Stanford has an ‘Entrepreneurship Week’ with a rather interesting ‘Innovation Tournament’. A mundane object (this year’s being the rubber band) is the theme for groups to innovate and create value upon:
The 2008 Innovation Tournament is open to teams of Stanford students, as well as students around the world. Teams can be of any size. Your challenge is to create as much value as possible using rubber bands. You can use as many as you want, of any size, shape, or color. Value can be measured on any scale you choose. Remember, value comes from actually implementing your ideas and delivering results. To be successful, challenge assumptions, seize opportunities, be creative, and Make it Happen!
This, I guess is probably really the equivalent of the common ‘drop-an-egg-from-a-certain-height’ assignment that many design/engineering students get. With the minimal of materials (and usually time), teams have to be really creative, innovate and in this case, get the most amount of value (money?). Here’s the video of the winning team, who effectively leveraged the visuals of an bigger-and-bigger rubberband ball as a focal point in their donation appeal, and subsequently trying to harness the internet viral effect.
Would you’ve been able to pull off something like this (or even better!)? For good measures too, they did it in 24 hours.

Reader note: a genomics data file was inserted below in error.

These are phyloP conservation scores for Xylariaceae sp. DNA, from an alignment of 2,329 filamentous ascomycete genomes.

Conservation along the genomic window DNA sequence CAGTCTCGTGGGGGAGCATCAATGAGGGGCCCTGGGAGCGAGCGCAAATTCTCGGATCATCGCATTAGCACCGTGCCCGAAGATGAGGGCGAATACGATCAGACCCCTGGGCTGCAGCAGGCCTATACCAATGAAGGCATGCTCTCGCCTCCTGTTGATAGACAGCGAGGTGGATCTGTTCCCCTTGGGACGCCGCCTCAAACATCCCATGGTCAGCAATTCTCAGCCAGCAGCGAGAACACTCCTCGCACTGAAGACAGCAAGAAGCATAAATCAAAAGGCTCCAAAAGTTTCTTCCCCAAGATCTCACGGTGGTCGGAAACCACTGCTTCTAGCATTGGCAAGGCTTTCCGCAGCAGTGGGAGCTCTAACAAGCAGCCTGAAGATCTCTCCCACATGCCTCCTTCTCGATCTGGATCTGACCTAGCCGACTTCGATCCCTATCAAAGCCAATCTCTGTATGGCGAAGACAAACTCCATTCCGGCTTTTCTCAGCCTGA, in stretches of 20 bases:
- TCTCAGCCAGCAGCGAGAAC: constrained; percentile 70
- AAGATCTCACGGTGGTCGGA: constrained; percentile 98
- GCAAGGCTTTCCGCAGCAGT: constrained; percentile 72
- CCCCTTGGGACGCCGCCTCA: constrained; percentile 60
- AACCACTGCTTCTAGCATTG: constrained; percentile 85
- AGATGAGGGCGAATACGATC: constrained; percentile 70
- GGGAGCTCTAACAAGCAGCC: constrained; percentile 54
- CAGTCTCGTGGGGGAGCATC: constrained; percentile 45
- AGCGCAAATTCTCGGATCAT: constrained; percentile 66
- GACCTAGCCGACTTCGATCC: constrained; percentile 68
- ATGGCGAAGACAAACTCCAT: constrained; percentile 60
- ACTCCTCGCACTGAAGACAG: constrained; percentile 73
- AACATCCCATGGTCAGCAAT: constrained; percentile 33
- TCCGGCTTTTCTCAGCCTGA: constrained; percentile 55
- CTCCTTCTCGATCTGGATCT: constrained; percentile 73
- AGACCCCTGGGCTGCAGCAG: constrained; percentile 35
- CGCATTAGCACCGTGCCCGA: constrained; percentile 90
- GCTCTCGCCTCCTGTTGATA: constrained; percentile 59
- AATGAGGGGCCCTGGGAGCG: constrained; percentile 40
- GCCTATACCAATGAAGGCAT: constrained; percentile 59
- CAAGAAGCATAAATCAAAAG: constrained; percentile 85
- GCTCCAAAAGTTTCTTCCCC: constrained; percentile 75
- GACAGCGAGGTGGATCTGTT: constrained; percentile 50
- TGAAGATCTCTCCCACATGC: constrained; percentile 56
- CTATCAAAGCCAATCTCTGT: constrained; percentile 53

I quite like the prizes in this competition too. In most university efforts, what you’d probably get is maybe a certain budget, with the top prizes invariably some variant of iPod or some other ‘young hip thing‘. An object of desire of some sort – easily dealt with. But for this tournament, all of these are experiences that you can’t buy (in part with the sponsorship from Deloitte) – “A day of sailing on the San Francisco Bay on a 36′ yacht provided and skippered by Club Nautique; Meet Deloitte’s Global leaders, hear Al Gore speak in person, and enjoy cocktails and dinner at Deloitte’s World Meeting at Stanford University; Box seats to Sharks game – Donated by Deloitte, etc”.
I’m sure Deloitte et al could’ve have it much ‘easier’ by signing a cheque for a certain amount to buy prizes – but putting effort into creating experiences and meeting the winners shows some measure of sincerity. Plus it’s a win-win situation for both parties – for the experienced directors to meet with the young upcomings – I’m sure the exchange would be both much more fruitful and remembered.